JERUSALEM (JTA) — The Eulogizer is a new column (soon-to-be blog) that highlights the life accomplishments of famous and not-so-famous Jews who have passed away recently. Learn about their achievements, honor their memories and celebrate Jewish lives well lived with The Eulogizer. Write to the Eulogizer at firstname.lastname@example.org. Read previous columns here.
Paul Baran, 84, engineer, Internet ‘creator’
Paul Baran, an engineer who outlined one of the core principles of the Internet in the early 1960s and an entrepreneur who later started companies that went public, died March 26 at 84 in Palo Alto, Calif.
Baran outlined the basic idea for what has become the Internet while working at RAND Corp., a think tank with close Defense Department ties, in the early 1960s. His idea was to transmit data in a safe fashion by dividing it into “packets,” sending the packets to their destination along separate routes, using redundant routes as well, and then “reassembling” them into a single file.
The Defense Department, which later built Arpanet, the original Internet-style computer network, developed the idea as a way to permit communications even in the event of military or nuclear attack, so that even if some routes failed or were destroyed, messages could still get through.
Colleagues and friends described Baran’s ideas and research as essential to the concept. “Paul wasn’t afraid to go in directions counter to what everyone else thought was the right or only thing to do,” said Google Vice President Vinton Cerf.
Baran, for his part, declined to take credit for development of the Internet. “The Internet is really the work of a thousand people,” he said in 2001. “If you are not careful you can con yourself into believing that you did the most important part. But the reality is that each contribution has to follow onto previous work. Everything is tied to everything else.”
Baran left RAND in 1968 and became a co-founder of Institute for the Future, a think tank, and several telecommunications companies, including Metricom, Com21.com.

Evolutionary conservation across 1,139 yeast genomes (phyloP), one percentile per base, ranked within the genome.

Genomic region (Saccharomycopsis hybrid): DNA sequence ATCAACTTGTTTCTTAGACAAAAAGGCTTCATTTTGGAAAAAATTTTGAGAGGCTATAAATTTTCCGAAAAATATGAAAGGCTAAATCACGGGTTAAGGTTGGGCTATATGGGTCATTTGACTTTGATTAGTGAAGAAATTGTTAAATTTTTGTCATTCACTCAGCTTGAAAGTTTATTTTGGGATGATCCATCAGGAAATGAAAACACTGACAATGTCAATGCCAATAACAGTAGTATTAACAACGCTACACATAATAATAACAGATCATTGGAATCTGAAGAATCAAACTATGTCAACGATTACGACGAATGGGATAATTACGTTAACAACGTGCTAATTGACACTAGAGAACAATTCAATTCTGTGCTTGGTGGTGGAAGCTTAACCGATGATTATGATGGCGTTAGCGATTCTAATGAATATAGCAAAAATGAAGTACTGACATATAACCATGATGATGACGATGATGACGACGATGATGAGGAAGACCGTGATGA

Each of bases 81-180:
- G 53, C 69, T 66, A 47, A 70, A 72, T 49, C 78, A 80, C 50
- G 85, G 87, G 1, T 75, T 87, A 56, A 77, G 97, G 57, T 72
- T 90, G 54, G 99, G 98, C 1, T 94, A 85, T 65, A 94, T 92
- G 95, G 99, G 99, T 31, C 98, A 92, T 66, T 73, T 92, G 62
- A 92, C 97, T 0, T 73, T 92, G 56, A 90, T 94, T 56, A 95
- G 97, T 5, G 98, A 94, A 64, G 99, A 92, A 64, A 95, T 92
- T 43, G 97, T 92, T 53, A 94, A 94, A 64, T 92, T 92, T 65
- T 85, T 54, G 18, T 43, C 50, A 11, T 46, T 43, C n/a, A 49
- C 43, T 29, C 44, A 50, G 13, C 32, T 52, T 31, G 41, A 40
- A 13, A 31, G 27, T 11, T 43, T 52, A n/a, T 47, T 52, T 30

Baran was born in Grodno, Poland, and moved to the United States two years later. He grew up in Philadelphia, where his father was a grocer. He received a Master’s Degree in engineering at UCLA and worked at Hughes Aircraft, before moving to RAND, where he began his research into distributed communications under contract to the U.S. Air Force.
RAND’s own history describes the atmosphere at the time: “In 1962, a nuclear confrontation seemed imminent. The United States and the Union of Soviet Socialist Republic were embroiled in the Cuban missile crisis. Both the U.S. and the U.S.S.R were in the process of building hair-trigger nuclear ballistic missile systems. Each country pondered post-nuclear attack scenarios.” The problem the Air Force set before Baran was this: “U.S. authorities considered ways to communicate in the aftermath of a nuclear attack. How could any sort of ‘command and control network’ survive?”
Baran received a National Medal of Technology from President George W. Bush in 2007.
Baran’s son David said that one of his father’s 1966 research papers speculated about what people might do in the future with the telecommunications networks then being developed: "It spelled out this idea that by the year 2000 that people would be using online networks for shopping and news," he said. "It was an absolute lunatic fringe idea."
Stanley Bleifeld, 86, sculptor
Stanley Bleifeld, a sculptor whose public monuments include the statue of the Lone Sailor U.S. Navy Memorial in Washington, D.C., and the Baseball Players at the Baseball Hall of Fame in Cooperstown, N.Y., died March 25 at 86.
Bleifeld, who was born in Brooklyn, became known as a sculptor after a five-part bronze relief he designed for the Vatican Pavilion at the 1964 World’s Fair in New York.
Bleifeld divided his time between Weston, Conn., where he taught and worked, and Pietrasanta, Italy, where he recently completed a large bronze for the town hall.
His work is in the private collections of Harry Reasoner, Coretta Scott King, Pandit Nehru, Nancy duPont Acheson, Alexis duPont, Malcolm Forbes, and others.
Former student, Steffi Friedman, a sculptor, said she was indebted to Bleifeld for his “knowledge passed on and his generosity of spirit in his teaching.”